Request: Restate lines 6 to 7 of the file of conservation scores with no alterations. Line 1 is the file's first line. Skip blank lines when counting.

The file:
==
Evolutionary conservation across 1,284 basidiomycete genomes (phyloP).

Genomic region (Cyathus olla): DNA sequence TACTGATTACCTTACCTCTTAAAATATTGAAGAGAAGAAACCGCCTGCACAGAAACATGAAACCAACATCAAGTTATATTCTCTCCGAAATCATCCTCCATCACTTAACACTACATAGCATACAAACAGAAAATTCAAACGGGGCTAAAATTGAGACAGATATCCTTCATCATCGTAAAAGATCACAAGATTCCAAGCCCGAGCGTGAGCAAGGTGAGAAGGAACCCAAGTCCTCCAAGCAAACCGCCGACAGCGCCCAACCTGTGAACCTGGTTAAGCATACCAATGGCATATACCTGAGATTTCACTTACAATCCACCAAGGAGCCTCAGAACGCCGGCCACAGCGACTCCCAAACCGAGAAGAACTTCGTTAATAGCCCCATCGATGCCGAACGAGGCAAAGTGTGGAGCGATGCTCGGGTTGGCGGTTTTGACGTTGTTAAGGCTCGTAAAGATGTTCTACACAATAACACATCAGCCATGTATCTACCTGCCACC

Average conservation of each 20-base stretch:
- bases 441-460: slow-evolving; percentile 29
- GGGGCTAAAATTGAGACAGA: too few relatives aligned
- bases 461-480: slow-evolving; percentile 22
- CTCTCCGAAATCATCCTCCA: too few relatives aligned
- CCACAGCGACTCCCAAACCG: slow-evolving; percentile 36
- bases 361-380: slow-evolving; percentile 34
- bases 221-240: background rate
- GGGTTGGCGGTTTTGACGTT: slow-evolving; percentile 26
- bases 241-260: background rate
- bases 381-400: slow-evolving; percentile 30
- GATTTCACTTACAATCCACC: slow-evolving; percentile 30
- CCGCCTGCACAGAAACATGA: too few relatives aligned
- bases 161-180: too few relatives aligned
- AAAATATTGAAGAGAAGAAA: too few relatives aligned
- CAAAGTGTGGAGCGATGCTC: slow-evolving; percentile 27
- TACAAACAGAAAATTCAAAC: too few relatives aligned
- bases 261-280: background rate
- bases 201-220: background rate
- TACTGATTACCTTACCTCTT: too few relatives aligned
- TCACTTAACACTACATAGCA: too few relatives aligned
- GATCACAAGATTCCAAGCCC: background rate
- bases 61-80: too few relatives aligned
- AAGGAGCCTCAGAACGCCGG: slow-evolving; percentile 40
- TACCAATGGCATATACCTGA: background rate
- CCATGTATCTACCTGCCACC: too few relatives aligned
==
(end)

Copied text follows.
- bases 461-480: slow-evolving; percentile 22
- CTCTCCGAAATCATCCTCCA: too few relatives aligned